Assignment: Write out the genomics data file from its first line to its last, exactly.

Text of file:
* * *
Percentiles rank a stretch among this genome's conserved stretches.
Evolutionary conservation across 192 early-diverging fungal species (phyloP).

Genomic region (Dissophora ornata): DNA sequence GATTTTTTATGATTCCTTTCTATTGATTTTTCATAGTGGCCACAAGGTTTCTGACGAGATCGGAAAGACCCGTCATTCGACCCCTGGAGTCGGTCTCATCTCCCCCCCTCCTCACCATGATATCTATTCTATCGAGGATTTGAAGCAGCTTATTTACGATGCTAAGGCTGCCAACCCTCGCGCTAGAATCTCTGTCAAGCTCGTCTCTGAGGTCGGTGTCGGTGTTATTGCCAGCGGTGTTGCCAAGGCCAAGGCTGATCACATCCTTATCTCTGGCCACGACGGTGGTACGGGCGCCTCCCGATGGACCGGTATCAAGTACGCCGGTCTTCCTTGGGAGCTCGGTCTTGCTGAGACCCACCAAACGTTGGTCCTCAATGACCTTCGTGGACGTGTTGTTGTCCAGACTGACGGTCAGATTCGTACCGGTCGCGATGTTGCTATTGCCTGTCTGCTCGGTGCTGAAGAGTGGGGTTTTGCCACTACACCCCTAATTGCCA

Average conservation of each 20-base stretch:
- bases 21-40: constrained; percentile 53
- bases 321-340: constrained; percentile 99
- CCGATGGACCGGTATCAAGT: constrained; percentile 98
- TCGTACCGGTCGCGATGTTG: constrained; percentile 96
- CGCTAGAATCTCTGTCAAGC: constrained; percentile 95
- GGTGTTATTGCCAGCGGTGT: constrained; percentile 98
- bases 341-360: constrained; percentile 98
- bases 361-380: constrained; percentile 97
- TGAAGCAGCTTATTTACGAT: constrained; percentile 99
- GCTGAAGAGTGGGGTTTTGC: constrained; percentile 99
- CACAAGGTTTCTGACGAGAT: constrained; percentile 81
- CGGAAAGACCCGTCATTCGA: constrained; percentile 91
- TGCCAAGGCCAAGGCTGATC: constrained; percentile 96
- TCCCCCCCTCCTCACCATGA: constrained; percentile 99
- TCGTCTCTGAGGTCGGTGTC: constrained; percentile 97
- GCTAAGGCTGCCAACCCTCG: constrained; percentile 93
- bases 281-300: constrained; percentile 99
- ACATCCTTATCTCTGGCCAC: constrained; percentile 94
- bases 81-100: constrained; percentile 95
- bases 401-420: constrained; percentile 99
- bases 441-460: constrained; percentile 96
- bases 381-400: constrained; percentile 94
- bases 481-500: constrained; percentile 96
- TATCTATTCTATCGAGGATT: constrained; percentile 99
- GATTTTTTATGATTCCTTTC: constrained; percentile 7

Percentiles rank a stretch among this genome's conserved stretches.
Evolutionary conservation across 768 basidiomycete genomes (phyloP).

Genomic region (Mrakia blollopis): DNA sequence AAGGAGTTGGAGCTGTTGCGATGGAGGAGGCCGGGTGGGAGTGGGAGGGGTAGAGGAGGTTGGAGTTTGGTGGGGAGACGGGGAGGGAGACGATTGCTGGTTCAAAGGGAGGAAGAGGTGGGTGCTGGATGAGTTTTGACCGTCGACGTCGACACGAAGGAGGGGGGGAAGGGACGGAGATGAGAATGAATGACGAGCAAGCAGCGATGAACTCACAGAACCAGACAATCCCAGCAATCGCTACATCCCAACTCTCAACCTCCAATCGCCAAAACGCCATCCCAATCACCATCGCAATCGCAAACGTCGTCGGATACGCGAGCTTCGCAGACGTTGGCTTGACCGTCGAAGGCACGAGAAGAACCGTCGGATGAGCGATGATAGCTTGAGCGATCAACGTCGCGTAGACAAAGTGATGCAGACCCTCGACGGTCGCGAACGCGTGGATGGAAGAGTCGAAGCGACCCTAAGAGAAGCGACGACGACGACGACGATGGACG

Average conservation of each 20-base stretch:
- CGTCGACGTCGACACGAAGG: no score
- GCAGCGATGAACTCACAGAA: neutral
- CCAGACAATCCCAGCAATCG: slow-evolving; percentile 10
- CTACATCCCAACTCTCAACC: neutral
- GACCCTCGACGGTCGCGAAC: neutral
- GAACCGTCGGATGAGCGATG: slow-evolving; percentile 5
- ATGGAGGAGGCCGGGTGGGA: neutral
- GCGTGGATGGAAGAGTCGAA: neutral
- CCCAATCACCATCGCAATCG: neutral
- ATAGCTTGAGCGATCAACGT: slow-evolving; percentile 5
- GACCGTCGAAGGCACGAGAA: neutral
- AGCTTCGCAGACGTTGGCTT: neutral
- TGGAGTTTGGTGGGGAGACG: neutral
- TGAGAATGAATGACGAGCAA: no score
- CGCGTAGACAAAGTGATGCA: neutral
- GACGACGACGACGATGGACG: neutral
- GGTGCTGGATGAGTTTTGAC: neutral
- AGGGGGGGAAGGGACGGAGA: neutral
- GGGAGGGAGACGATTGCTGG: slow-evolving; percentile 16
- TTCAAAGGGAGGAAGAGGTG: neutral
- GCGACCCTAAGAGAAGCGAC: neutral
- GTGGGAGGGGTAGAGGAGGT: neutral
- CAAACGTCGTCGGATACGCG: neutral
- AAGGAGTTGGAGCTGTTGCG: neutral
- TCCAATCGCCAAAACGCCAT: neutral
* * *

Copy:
Percentiles rank a stretch among this genome's conserved stretches.
Evolutionary conservation across 192 early-diverging fungal species (phyloP).

Genomic region (Dissophora ornata): DNA sequence GATTTTTTATGATTCCTTTCTATTGATTTTTCATAGTGGCCACAAGGTTTCTGACGAGATCGGAAAGACCCGTCATTCGACCCCTGGAGTCGGTCTCATCTCCCCCCCTCCTCACCATGATATCTATTCTATCGAGGATTTGAAGCAGCTTATTTACGATGCTAAGGCTGCCAACCCTCGCGCTAGAATCTCTGTCAAGCTCGTCTCTGAGGTCGGTGTCGGTGTTATTGCCAGCGGTGTTGCCAAGGCCAAGGCTGATCACATCCTTATCTCTGGCCACGACGGTGGTACGGGCGCCTCCCGATGGACCGGTATCAAGTACGCCGGTCTTCCTTGGGAGCTCGGTCTTGCTGAGACCCACCAAACGTTGGTCCTCAATGACCTTCGTGGACGTGTTGTTGTCCAGACTGACGGTCAGATTCGTACCGGTCGCGATGTTGCTATTGCCTGTCTGCTCGGTGCTGAAGAGTGGGGTTTTGCCACTACACCCCTAATTGCCA

Average conservation of each 20-base stretch:
- bases 21-40: constrained; percentile 53
- bases 321-340: constrained; percentile 99
- CCGATGGACCGGTATCAAGT: constrained; percentile 98
- TCGTACCGGTCGCGATGTTG: constrained; percentile 96
- CGCTAGAATCTCTGTCAAGC: constrained; percentile 95
- GGTGTTATTGCCAGCGGTGT: constrained; percentile 98
- bases 341-360: constrained; percentile 98
- bases 361-380: constrained; percentile 97
- TGAAGCAGCTTATTTACGAT: constrained; percentile 99
- GCTGAAGAGTGGGGTTTTGC: constrained; percentile 99
- CACAAGGTTTCTGACGAGAT: constrained; percentile 81
- CGGAAAGACCCGTCATTCGA: constrained; percentile 91
- TGCCAAGGCCAAGGCTGATC: constrained; percentile 96
- TCCCCCCCTCCTCACCATGA: constrained; percentile 99
- TCGTCTCTGAGGTCGGTGTC: constrained; percentile 97
- GCTAAGGCTGCCAACCCTCG: constrained; percentile 93
- bases 281-300: constrained; percentile 99
- ACATCCTTATCTCTGGCCAC: constrained; percentile 94
- bases 81-100: constrained; percentile 95
- bases 401-420: constrained; percentile 99
- bases 441-460: constrained; percentile 96
- bases 381-400: constrained; percentile 94
- bases 481-500: constrained; percentile 96
- TATCTATTCTATCGAGGATT: constrained; percentile 99
- GATTTTTTATGATTCCTTTC: constrained; percentile 7

Percentiles rank a stretch among this genome's conserved stretches.
Evolutionary conservation across 768 basidiomycete genomes (phyloP).

Genomic region (Mrakia blollopis): DNA sequence AAGGAGTTGGAGCTGTTGCGATGGAGGAGGCCGGGTGGGAGTGGGAGGGGTAGAGGAGGTTGGAGTTTGGTGGGGAGACGGGGAGGGAGACGATTGCTGGTTCAAAGGGAGGAAGAGGTGGGTGCTGGATGAGTTTTGACCGTCGACGTCGACACGAAGGAGGGGGGGAAGGGACGGAGATGAGAATGAATGACGAGCAAGCAGCGATGAACTCACAGAACCAGACAATCCCAGCAATCGCTACATCCCAACTCTCAACCTCCAATCGCCAAAACGCCATCCCAATCACCATCGCAATCGCAAACGTCGTCGGATACGCGAGCTTCGCAGACGTTGGCTTGACCGTCGAAGGCACGAGAAGAACCGTCGGATGAGCGATGATAGCTTGAGCGATCAACGTCGCGTAGACAAAGTGATGCAGACCCTCGACGGTCGCGAACGCGTGGATGGAAGAGTCGAAGCGACCCTAAGAGAAGCGACGACGACGACGACGATGGACG

Average conservation of each 20-base stretch:
- CGTCGACGTCGACACGAAGG: no score
- GCAGCGATGAACTCACAGAA: neutral
- CCAGACAATCCCAGCAATCG: slow-evolving; percentile 10
- CTACATCCCAACTCTCAACC: neutral
- GACCCTCGACGGTCGCGAAC: neutral
- GAACCGTCGGATGAGCGATG: slow-evolving; percentile 5
- ATGGAGGAGGCCGGGTGGGA: neutral
- GCGTGGATGGAAGAGTCGAA: neutral
- CCCAATCACCATCGCAATCG: neutral
- ATAGCTTGAGCGATCAACGT: slow-evolving; percentile 5
- GACCGTCGAAGGCACGAGAA: neutral
- AGCTTCGCAGACGTTGGCTT: neutral
- TGGAGTTTGGTGGGGAGACG: neutral
- TGAGAATGAATGACGAGCAA: no score
- CGCGTAGACAAAGTGATGCA: neutral
- GACGACGACGACGATGGACG: neutral
- GGTGCTGGATGAGTTTTGAC: neutral
- AGGGGGGGAAGGGACGGAGA: neutral
- GGGAGGGAGACGATTGCTGG: slow-evolving; percentile 16
- TTCAAAGGGAGGAAGAGGTG: neutral
- GCGACCCTAAGAGAAGCGAC: neutral
- GTGGGAGGGGTAGAGGAGGT: neutral
- CAAACGTCGTCGGATACGCG: neutral
- AAGGAGTTGGAGCTGTTGCG: neutral
- TCCAATCGCCAAAACGCCAT: neutral